[2016] EWHC 2614 (TCC)

Highways England Company (“HEC”) applied to strike out part of a claim challenging an expert’s decision under a Private Finance Initiative contract. The contract was a design, build, finance and operate contract under which HEC, a government-owned company, had engaged Connect Plus (“CP”) to provide various services over a 30-year period in respect of the M25 motorway around London. The contract was for some £6.2billion in total. In 2014, a dispute between the parties arose regarding the interpretation and application of a specific element of the compensation mechanism known as the “critical incident adjustment”. The dispute resolution provisions of the contract provided for a tiered process whereby the dispute was passed to a Network Board for consideration at first instance. It was subsequently referred to an expert for expert determination pursuant to the dispute resolution provisions in the contract. The expert’s determination was said to be binding on the parties unless and until it was “revised, cancelled or varied” by the court.

HEC said that a critical incident was an incident which was declared as such by a National Incident Liaison Officer (NILO) on behalf of HEC. Therefore, HEC had discretion to declare whether or not an incident was critical and this was only challengeable if HEC acted deliberately unfairly or in bad faith. CP asserted that the relevant definition of Critical Incident was contained in a list of incidents that were deemed to be critical — the list being within the M25 DBFO Co Service Provider Contingency Plan. Further, CP contended that the incidents on the list were to be taken to have been declared in advance as critical incidents or that HEC was obliged to declare that something was a critical incident if it was in accordance with the deemed list.

The expert favoured HEC’s interpretation. A Critical Incident for the purposes of calculating the Critical Incident Adjustment meant an incident declared as critical by a NILO. If a “deemed critical incident” took place, such incident was not to be treated as declared as a critical incident for the purposes of the Critical Incident Adjustment. CP issued proceedings to challenge the expert determination. As a general principle, parties who sign detailed and specific dispute resolution provisions are usually held to be bound by them. If one party brings court proceedings which the other says are not in accordance with the dispute resolution provisions, and are therefore in breach of them, the court has the inherent jurisdiction to stay the proceedings.

CP claimed that the expert was wrong in his construction and application of the Contract. In addition, the parties had agreed previously a different approach to the Contract and HEC was estopped from departing from that approach. HEC applied to strike out the second ground of the challenge on the basis that the court had no jurisdiction to consider it, because it was not a claim that had been determined by the expert. The Contract’s dispute resolution clause allowed the court to “open up, review and revise any … determination of the Expert”, but only if the claim was the “same or substantially the same” as the dispute the expert had determined (as per the judgment of Mr Justice Ramsey in HG Construction Ltd v Ashwell Homes (East Anglia) Ltd [2007] EWHC 144).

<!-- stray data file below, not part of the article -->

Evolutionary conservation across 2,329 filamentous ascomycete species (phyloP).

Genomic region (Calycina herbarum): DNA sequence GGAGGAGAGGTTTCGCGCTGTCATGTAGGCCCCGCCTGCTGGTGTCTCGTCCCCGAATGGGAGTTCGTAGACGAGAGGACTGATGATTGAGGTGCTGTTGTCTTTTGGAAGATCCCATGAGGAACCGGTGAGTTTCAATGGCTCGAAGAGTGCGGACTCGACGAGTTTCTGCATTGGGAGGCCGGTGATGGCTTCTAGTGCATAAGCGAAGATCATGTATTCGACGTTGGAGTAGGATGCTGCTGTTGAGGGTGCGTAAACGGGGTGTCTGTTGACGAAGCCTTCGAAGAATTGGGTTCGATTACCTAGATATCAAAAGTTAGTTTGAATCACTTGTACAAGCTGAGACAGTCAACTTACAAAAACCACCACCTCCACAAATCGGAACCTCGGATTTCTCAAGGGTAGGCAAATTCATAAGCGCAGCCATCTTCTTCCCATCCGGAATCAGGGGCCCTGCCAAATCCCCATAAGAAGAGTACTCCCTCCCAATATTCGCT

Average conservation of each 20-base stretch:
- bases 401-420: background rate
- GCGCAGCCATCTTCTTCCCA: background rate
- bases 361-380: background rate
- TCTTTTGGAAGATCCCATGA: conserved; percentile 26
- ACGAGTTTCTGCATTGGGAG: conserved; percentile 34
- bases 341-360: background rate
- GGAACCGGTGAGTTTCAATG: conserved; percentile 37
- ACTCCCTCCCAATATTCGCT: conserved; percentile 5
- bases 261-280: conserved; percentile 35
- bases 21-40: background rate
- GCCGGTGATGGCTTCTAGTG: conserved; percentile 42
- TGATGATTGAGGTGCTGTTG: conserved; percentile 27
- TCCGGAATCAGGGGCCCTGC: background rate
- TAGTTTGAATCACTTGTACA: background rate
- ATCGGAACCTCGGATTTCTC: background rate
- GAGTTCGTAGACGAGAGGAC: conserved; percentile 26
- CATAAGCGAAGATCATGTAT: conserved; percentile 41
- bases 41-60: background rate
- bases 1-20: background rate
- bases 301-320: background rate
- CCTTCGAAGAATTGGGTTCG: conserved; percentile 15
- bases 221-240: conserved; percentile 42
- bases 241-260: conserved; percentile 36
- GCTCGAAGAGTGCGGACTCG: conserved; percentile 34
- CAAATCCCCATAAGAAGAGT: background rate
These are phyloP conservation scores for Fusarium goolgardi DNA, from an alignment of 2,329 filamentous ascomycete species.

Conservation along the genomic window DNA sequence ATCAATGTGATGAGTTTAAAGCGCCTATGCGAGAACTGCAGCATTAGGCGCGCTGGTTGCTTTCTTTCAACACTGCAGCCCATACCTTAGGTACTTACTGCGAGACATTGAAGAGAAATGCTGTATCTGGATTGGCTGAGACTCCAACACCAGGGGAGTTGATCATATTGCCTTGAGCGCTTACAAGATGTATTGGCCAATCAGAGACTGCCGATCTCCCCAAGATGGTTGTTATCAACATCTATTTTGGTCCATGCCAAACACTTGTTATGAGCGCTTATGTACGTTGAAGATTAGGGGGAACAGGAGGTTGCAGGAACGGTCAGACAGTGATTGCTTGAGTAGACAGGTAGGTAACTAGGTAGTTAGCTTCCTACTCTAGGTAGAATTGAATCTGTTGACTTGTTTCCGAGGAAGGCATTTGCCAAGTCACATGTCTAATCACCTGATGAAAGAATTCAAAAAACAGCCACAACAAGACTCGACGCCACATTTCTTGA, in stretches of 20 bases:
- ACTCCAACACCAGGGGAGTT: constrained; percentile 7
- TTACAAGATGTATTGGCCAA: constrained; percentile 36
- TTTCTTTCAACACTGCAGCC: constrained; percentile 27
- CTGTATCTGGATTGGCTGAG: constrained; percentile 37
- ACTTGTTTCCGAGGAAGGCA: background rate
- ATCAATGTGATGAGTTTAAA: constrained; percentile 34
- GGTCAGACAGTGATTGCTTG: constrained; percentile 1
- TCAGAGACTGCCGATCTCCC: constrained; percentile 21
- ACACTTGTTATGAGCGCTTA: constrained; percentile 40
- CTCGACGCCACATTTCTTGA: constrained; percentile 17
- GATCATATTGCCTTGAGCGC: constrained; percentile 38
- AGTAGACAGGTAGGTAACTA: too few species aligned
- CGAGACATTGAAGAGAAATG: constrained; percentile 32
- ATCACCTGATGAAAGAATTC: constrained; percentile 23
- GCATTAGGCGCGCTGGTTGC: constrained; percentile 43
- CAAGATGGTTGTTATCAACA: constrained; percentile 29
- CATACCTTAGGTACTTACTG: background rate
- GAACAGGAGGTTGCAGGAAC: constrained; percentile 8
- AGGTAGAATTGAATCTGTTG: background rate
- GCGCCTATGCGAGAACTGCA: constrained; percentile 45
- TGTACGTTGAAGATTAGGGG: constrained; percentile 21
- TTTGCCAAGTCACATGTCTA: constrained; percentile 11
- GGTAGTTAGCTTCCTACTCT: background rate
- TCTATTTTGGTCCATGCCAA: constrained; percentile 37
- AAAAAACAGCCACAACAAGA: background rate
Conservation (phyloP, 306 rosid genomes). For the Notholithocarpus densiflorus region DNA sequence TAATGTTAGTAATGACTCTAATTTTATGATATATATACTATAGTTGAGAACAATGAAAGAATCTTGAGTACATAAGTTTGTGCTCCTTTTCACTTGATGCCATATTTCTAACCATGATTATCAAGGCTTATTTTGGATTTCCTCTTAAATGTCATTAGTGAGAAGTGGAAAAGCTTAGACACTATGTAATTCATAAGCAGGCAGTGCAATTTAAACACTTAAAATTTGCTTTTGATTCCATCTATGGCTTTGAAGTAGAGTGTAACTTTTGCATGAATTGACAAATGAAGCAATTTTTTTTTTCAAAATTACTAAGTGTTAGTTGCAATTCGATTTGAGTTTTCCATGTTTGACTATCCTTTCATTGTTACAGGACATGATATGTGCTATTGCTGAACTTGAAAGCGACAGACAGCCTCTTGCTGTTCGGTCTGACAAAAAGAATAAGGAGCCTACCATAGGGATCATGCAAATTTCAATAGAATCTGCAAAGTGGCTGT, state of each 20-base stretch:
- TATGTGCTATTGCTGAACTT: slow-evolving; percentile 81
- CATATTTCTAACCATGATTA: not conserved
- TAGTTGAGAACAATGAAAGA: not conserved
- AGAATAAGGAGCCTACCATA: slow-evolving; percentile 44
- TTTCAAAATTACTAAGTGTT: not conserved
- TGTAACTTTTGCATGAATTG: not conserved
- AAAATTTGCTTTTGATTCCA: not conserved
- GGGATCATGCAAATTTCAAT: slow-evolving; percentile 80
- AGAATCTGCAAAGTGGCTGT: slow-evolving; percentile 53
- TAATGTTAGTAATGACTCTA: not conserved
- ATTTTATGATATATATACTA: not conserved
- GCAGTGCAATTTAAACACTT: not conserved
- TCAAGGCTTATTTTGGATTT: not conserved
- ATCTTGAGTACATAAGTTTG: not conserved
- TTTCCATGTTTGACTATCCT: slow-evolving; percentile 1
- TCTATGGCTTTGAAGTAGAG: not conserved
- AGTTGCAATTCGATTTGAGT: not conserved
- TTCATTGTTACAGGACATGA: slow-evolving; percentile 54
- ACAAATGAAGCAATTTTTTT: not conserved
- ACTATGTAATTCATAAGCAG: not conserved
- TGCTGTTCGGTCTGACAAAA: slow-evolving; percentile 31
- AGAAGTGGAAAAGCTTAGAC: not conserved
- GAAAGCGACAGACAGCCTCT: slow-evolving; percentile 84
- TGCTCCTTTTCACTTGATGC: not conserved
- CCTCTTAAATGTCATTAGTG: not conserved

Mr Justice Coulson disagreed with CP. He held that the original dispute referred to the expert was the same as the dispute referred to the court. Even though CP were relying on contract clauses and documents which had not been presented to the expert, the underlying dispute was about more than just the interpretation of the words. The dispute had always included the operation of the contract provisions and the applicable procedures that were adopted in practice. In reaching this conclusion, the Judge adopted the approach to the words “same or substantially the same” as outlined by Lord Justice Dyson in Quietfield Ltd v Vascroft Construction Ltd (Dispatch Issue 69 and Issue 79), where he said:

“There is an analogy here, albeit an imperfect one, with the rules developed by the common law to prevent successive litigation over the same matter.”

Even if the second ground was a new claim, it would not be right to strike it out as it would be subject to the agreed resolution procedure under the Contract. Further, with regard to the argument that HEC was estopped from putting forward its interpretation of the agreement, Mr Justice Coulson held that it did not amount to a submission that the expert had never had the jurisdiction to deal with that dispute in the first place. The argument was that the expert had reached the wrong result, not that he lacked or had exceeded his jurisdiction.

Finally, Mr Justice Coulson declined to order a stay because there had been no breach of the parties’ contractual dispute resolution procedure. Further, he held that a stay would be contrary to the overriding objective as it would “merely cause delay and increase expense”. It would simply not be possible to draw a dividing line between those parts of the case that the court could deal with and those that should be referred to the Network Board and/or expert first. In accordance with this pragmatic approach, the Judge confirmed that this would have been the case even if he had been wrong and there had been a breach of the contract’s dispute resolution procedures. Further, any future decision by the expert was almost certainly going to be challenged, which would result in the court potentially having to consider two experts’ determinations, with potentially different results. It was therefore: “difficult to see any useful purpose being served by such an exercise”.